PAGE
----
Toxic Plants for Horses: Meadow Saffron – Why are horses entice by it? Some owners find tranquility in watching their horses graze. Others size up the same scene with uncertainty, even worry, as they tally the potential dangers that lurk in fields and fencerows: buttercups, acorns, red maple leaves, and black walnut bark. Which level of concern is most fitting? A new study on “poison preference” suggests that the reality may lie somewhere between blissful ignorance and unflagging vigilance.*
What is Meadow Saffron?
Meadow saffron is also known as autumn crocus because of its fall-flowering habit. Furthermore, it’s widely dispersed throughout Europe. In addition, it’s in many areas of the United States, notably Kentucky, Maryland, New York, North Carolina, Vermont, New Hampshire, Oregon, and Utah.**
Above all, the meadow saffron is not a true crocus, like those that come as signals of spring. As meadow saffron grows, broad leaves erupt from the ground, similar to those of the more familiar garden tulip. In early fall, once the leaves have died back, flowers erupt from the corms. As this photograph taken by Enrico Blasutto shows, each stalk produces a single flower that is typically light pink or purple. All parts of the plant are toxic.
The plant contains a substance called colchicine that inhibits cell division when eaten, potentially causing severe clinical signs. The gastrointestinal system associates with many signs of toxicity. For example, excessive salivation, difficulty swallowing, abdominal pain, and diarrhea.+ In addition, bloody urine and coughing have also been observed in horses.
In the study, a veterinary research team offered hay contaminated with meadow saffron to six mature horses, expecting them to avoid the poisonous plant. To their surprise, none of the horses steered clear of the meadow saffron despite having clean, uncontaminated hay available at all times.
“The behavior of these horses shows sharp contrast to the widely held belief that horses will voluntarily avoid toxic plants when safe plants are available,” said Catherine Whitehouse, M.S., a Kentucky Equine Research nutritionist.
“This study offered free-choice good-quality hay. As a result, suggesting that the intake of meadow saffron was likely not due to hunger but perhaps curiosity,” Whitehouse explained. “Most horses investigated and consumed the meadow saffron at the beginning of the feeding period and less so as the study progressed.”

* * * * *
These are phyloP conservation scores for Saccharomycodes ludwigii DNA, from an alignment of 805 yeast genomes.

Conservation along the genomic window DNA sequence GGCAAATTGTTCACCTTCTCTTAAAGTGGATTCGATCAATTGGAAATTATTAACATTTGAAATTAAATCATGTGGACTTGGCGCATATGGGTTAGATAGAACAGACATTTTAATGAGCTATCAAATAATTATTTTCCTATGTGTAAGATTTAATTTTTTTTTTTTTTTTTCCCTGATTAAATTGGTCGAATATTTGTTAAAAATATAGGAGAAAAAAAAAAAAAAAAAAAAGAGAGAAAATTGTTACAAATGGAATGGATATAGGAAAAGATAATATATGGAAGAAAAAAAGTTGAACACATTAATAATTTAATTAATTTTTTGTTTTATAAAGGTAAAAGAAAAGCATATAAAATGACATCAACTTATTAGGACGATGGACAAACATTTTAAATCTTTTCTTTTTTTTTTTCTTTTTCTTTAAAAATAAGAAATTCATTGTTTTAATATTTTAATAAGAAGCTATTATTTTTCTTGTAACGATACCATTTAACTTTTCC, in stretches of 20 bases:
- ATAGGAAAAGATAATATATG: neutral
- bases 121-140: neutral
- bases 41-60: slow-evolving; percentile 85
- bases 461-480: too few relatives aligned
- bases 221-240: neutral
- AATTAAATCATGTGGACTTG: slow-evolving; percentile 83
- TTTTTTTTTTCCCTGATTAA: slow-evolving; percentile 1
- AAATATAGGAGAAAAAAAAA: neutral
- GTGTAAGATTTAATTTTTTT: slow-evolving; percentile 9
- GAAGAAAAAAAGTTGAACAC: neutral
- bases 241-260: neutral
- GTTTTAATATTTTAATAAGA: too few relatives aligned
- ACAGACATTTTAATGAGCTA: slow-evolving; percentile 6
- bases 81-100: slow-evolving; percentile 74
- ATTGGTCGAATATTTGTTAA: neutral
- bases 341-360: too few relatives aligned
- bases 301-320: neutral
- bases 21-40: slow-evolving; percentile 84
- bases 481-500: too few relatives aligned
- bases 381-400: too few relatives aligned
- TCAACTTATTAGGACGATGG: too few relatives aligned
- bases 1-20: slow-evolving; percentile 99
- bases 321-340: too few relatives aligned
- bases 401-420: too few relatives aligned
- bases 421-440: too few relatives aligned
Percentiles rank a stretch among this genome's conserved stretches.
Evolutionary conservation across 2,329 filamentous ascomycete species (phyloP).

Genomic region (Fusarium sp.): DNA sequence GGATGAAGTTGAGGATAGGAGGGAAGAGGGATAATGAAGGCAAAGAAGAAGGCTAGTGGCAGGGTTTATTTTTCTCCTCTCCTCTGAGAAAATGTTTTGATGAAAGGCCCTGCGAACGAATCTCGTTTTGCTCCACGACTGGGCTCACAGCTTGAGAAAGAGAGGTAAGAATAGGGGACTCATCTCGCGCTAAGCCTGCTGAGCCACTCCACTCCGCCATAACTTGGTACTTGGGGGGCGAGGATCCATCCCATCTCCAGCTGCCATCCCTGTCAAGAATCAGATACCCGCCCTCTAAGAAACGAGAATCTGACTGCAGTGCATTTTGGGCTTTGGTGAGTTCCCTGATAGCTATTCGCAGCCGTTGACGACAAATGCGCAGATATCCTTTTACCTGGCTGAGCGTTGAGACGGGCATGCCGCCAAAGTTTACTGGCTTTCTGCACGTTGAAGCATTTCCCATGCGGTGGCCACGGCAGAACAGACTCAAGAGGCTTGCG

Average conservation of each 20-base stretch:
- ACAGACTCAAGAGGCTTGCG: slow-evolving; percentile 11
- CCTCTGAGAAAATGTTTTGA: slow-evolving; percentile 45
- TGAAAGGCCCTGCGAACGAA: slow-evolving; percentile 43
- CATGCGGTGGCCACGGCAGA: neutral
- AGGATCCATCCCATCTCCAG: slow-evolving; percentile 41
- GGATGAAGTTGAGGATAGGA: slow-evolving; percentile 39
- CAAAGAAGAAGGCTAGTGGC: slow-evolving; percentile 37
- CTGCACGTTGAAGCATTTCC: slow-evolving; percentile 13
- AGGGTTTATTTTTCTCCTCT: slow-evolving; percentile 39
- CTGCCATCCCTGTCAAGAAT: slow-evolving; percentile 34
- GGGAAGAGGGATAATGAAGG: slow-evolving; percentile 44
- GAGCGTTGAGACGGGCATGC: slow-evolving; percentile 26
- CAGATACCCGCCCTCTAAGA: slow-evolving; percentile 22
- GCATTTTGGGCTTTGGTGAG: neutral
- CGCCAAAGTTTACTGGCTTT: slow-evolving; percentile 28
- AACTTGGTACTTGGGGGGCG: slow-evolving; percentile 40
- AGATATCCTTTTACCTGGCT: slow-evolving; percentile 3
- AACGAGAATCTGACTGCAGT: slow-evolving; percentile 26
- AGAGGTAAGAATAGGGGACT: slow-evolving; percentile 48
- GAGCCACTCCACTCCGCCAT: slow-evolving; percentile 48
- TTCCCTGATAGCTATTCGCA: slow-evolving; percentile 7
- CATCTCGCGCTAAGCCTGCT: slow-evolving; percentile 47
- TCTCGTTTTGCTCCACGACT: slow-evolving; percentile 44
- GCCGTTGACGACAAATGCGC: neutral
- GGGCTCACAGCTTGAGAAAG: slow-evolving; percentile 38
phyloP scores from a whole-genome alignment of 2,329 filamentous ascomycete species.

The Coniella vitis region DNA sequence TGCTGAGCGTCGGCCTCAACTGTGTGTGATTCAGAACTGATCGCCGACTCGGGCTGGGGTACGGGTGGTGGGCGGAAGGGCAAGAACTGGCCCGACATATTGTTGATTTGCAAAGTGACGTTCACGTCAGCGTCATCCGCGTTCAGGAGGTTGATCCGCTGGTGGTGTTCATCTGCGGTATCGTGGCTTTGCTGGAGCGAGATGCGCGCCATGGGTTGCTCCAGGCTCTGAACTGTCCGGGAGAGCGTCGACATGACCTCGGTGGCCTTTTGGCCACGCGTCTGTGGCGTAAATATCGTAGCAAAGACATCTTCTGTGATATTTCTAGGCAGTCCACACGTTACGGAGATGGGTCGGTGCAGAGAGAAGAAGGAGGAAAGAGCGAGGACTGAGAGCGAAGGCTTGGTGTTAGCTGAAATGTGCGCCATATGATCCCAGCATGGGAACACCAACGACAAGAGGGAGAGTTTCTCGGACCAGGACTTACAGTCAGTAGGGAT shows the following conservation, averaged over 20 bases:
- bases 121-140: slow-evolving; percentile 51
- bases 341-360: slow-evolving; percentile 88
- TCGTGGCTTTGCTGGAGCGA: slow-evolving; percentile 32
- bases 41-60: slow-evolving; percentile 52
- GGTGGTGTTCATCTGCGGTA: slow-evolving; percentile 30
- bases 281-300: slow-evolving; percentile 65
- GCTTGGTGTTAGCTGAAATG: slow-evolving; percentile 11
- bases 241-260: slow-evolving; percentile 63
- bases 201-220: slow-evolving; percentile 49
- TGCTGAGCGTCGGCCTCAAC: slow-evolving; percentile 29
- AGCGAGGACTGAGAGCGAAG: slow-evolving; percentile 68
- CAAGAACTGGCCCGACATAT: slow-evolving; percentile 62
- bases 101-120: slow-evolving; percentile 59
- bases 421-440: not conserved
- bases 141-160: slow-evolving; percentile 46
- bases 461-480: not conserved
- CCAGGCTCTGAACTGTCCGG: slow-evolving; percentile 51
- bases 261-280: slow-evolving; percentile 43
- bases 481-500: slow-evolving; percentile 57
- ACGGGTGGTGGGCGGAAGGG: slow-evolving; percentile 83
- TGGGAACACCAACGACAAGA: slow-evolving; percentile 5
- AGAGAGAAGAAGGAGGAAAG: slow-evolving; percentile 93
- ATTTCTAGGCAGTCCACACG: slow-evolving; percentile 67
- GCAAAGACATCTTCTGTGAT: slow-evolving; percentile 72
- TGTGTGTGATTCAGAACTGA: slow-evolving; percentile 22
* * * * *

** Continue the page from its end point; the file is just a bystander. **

Why were those horses enticed by the meadow saffron? According to the study, a variety of sensory cues. Therefore, taste preferences, and experiences all influence what a horse will and won’t consume.
“The bitter taste of meadow saffron may be palatable to horses,” she said. Colchicine and similar plant products have bitter flavors, often considered a protective mechanism for plants against grazing animals. Indeed, some studies show that horses seem to prefer—or are not put off by—bitter flavors, like fenugreek.
“Surpisingly, the odor of meadow saffron attracted horses. During the study, horses displayed investigative movements with their nostrils before ingesting the meadow saffron,” Whitehouse said.
Feed composition may provide another potential explanation why the horses preferentially consumed the poisonous plant. Horses reportedly prefer feeds rich in carbohydrates (sugars) and protein. The meadow saffron used in this study had higher crude protein and lower fiber fractions than the safe hay, which potentially increased palatability.
“In addition to the willingness of horses to consume toxic plants, this study shows that owners should carefully evaluate pastures and hay prior to feeding their horses,” Whitehouse advised.
In one case report from Europe, three horses developed colic within a few days of consuming hay that was heavily contaminated with meadow saffron. One of the horses died, and the necropsy revealed an abundance of hemorrhagic fluid in the thorax and abdomen. Thereupon, toxicology uncovered colchicine overload.++
Importance of Vitamin E:
In addition, when worrying what is in dried hay, be sure to consider what isn’t. “Above all, dried forages are frequently low in vitamin E. As a result, horses fed all-forage diets that do not include fresh forage should be supplemented,” explained Whitehouse. “When choosing a vitamin E supplement, look for a product with proven bioavailability.”
For example, Nano-E is a water-soluble formulation that features advanced nanotechnology. Above all, it supplies a rapidly absorbed natural-source of vitamin E.
In conclusion, questions about Toxic Plants for Horses: Meadow Saffron? Contact us at J & J Hay Farms by clicking here!
Article by: Kentucky Equine Research
*Mueller, C., L. Sroka, M.-L. Hass, S. Aboling, A. These, and I. Vervuert. 2021. Rejection behaviour of horses for hay contaminated with meadow saffron (Colchicum autumnale L.). Journal of Animal Physiology and Animal Nutrition:13648.
+Cortinovis, C., and F. Caloni. 2015. Alkaloid-containing plants poisonous to cattle and horses in Europe. Toxins 7:5301-5307.
++Kamphues, J., and H. Meyer. 1990. Meadow saffron (Colchicum autumnale) in hay and colic in horses. Tierarztl Praxis 18(3):273-275.